The Man Behind the SAFE Banking Act on Fixing Wall Street

"If they're too big to fail, they're too big," former Federal Reserve Chief Alan Greenspan, normally a proponent of self-regulation, said in a speech last year about the size of banks.

Since the crisis, our biggest banks have only gotten bigger. Of the 8,195 banks in the country, four -- JPMorgan Chase, Citigroup, Wells Fargo, and Bank of America -- control almost 40% of the nation's deposits. Along with Goldman Sachs and Morgan Stanley, they control 63% of the nation's GDP in assets.

Yet in a 61-to-33 vote, the Senate voted down an amendment that would have capped the size and leverage of banks in this country. That amendment, dubbed the SAFE Banking Act, was proposed by Sen. Ted Kaufman, D-Del. In an interview, Sen. Kaufman told me he doesn't think we've solved the problem of "too big to fail" as the financial-reform bill stands, but despite the defeat of his amendment, there is still hope for real reform. Here is our edited conversation.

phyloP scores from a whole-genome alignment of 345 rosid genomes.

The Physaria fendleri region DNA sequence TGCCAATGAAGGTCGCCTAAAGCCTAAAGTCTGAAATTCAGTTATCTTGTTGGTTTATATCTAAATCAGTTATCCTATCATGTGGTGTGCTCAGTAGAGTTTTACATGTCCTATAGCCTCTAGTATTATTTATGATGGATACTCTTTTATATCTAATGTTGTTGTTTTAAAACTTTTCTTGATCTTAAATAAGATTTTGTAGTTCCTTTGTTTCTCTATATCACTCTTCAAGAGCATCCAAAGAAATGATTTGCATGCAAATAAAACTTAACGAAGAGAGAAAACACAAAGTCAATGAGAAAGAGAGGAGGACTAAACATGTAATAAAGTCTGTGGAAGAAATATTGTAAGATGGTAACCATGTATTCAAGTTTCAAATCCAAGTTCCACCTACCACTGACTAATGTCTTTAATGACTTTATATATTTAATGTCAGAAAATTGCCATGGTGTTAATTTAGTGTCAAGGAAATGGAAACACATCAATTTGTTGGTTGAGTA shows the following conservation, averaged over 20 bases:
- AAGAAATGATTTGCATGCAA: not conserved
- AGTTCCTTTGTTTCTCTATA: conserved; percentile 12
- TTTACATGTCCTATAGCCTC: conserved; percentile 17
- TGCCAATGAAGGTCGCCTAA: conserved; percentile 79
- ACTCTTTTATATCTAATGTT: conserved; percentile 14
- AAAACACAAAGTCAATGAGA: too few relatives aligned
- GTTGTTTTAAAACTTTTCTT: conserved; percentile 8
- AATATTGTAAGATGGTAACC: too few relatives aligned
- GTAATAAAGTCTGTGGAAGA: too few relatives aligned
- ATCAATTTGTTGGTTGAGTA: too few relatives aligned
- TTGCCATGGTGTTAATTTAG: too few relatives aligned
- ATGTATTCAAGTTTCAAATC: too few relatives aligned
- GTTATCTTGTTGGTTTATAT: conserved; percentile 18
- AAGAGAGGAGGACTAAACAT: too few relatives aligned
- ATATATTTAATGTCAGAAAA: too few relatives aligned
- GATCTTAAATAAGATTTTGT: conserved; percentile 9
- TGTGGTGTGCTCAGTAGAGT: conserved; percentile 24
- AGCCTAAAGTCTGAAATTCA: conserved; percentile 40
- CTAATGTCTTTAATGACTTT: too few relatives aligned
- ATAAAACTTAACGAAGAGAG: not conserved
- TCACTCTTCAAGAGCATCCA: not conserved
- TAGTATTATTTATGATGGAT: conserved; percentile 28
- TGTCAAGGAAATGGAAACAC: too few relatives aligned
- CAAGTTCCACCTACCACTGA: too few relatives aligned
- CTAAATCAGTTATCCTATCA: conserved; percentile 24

This is the first of three segments of Jennifer's interview with Senator Kaufman. Stay tuned for his thoughts on cracking down on financial fraud and the flash crash.

For related Foolishness on Wall Street reform:

Fool contributor Jennifer Schonberger owns shares of Bank of America but of no other companies mentioned in this article. You can follow her on Twitter. The Motley Fool has a disclosure policy.


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